Friday , 9 December 2016
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LastPass Review

Let’s face it: keeping track of an ever-growing list of website logins is becoming damn near impossible.  Everyone knows that you should make a different password for each site, and that it should be a pile of gibberish.  However, with most websites we use nowadays requiring logins, there is just no way to keep track of them all unless you’re blessed with supernatural photographic memory.  Keeping your passwords in a list or in a document is asking for trouble – if that notebook or document gets compromised, then what?

Enter LastPass, a software program designed to act as a vault for ALL of your passwords.  The program will remember and autofill all your passwords for all of your favorite sites, and you’ll only need to remember one single master password in order to access them all.

I didn’t jump on this software right away – I had heard about it through the grapevine and thought it might be cool to try.  But since my browser will store my passwords I never needed to bother.  However, with the ever increasing rate of data compromises on the internet these days I decided it was time to up my password game and ensure that I was being as secure as possible.

LastPass In Action

LastPass lets you choose your login info (blurred for privacy)
LastPass lets you choose your login info (blurred for privacy)

Installing and running LastPass for the first time is a relative breeze.  Just download the file and install the .exe.  Create an account and a master password.  (Don’t lose this password!)  Then when LastPass prompts you, you can import all the passwords that you have already stored in your browser.  I was a bit hesitant to do this at first as I have a LOT of passwords stored (probably a precarious situation anyway) and I was worried about how this was going to work.  However, I went for it and had LastPass import all my passwords into their program and then delete them from FireFox.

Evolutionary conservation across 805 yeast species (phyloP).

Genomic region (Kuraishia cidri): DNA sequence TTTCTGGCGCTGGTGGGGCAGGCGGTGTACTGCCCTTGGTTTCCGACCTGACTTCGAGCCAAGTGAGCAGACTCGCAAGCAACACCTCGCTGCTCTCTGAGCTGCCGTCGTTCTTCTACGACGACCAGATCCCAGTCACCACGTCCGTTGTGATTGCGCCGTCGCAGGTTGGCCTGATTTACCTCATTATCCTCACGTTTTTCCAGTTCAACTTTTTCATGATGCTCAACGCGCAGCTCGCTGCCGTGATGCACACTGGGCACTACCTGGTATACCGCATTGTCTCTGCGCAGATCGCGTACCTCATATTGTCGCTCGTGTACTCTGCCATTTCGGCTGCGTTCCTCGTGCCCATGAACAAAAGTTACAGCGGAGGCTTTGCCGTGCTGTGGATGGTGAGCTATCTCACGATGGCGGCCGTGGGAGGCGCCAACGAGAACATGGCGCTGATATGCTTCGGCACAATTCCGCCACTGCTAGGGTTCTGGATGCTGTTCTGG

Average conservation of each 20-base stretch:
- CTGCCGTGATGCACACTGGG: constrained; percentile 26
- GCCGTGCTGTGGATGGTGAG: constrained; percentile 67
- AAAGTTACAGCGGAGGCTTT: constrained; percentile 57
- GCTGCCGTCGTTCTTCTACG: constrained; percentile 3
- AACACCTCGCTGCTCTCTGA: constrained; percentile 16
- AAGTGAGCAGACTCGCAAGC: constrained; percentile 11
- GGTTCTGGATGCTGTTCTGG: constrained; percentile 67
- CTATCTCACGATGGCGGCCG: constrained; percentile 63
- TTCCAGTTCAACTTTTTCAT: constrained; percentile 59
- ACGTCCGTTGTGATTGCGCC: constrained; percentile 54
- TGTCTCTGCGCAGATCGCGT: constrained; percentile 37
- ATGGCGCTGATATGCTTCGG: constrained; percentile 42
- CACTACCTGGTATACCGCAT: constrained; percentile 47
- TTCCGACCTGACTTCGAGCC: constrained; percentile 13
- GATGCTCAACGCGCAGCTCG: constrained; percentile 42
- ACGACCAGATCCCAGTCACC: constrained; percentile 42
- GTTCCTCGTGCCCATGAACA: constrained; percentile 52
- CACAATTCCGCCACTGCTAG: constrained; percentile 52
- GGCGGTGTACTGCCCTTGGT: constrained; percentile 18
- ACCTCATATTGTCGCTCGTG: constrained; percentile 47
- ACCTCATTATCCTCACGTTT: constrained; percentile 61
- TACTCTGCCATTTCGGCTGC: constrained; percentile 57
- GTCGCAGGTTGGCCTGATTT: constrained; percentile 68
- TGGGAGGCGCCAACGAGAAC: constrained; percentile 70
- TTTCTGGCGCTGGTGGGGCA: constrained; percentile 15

Everything went quite smoothly.  I then went around and started logging into my favorite websites.

It took a second to get used to how LastPass integrates itself into the browser.  Basically the software will log you in once with your master password, and then from there you can access all of your saved login information.  The best part is that you can access all of your saved passwords on other computers (and even your smartphone) using this one login.

I was a bit confused how it was working, but basically LastPass will make small * symbols appear in the login fields.  If you click on that you can choose the profile with which to login.  Usually you’ll just have one choice, but if you have more than one login for a particular site it will allow you to choose which login you want to use.

When you sign up for a new site you can choose to save the password in LastPass and you also have the option to organize your websites into particular folders or categories.

Options

LastPass has quite an array of options to keep the advanced users happy.  You can sort your passwords and websites into categories and folders.  You can choose to have LastPass automatically fill out your password, log you in, or do nothing at all.